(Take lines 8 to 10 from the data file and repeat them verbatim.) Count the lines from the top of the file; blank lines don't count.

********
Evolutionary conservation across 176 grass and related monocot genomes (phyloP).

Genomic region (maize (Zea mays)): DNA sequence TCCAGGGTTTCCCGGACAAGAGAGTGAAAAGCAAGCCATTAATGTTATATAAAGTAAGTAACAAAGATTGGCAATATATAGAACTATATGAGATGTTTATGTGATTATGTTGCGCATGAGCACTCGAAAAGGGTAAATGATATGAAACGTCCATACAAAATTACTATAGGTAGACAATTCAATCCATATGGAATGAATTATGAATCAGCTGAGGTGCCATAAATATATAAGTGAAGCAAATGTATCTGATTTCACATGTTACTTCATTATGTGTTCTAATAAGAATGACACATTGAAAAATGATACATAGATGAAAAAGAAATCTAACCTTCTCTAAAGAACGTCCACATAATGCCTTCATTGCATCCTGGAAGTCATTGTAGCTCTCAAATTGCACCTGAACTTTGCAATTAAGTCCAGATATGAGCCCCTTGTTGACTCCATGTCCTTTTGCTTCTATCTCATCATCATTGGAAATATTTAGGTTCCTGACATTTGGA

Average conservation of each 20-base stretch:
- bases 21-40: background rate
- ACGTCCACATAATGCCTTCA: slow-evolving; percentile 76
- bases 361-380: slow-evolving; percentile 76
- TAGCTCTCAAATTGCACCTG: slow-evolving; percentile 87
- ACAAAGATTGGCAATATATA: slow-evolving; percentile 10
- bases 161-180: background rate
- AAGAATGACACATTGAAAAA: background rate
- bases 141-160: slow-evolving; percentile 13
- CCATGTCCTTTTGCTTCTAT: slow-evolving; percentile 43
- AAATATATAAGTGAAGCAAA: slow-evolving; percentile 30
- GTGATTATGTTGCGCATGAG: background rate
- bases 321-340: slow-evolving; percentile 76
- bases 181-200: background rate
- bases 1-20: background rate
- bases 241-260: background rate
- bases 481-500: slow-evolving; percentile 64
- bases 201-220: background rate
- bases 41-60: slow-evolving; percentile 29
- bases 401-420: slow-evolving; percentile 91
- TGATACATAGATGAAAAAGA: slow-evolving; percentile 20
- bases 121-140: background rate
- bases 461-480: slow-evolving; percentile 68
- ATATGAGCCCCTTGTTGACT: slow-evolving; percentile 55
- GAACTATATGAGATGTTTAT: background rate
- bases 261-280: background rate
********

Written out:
- ACAAAGATTGGCAATATATA: slow-evolving; percentile 10
- bases 161-180: background rate
- AAGAATGACACATTGAAAAA: background rate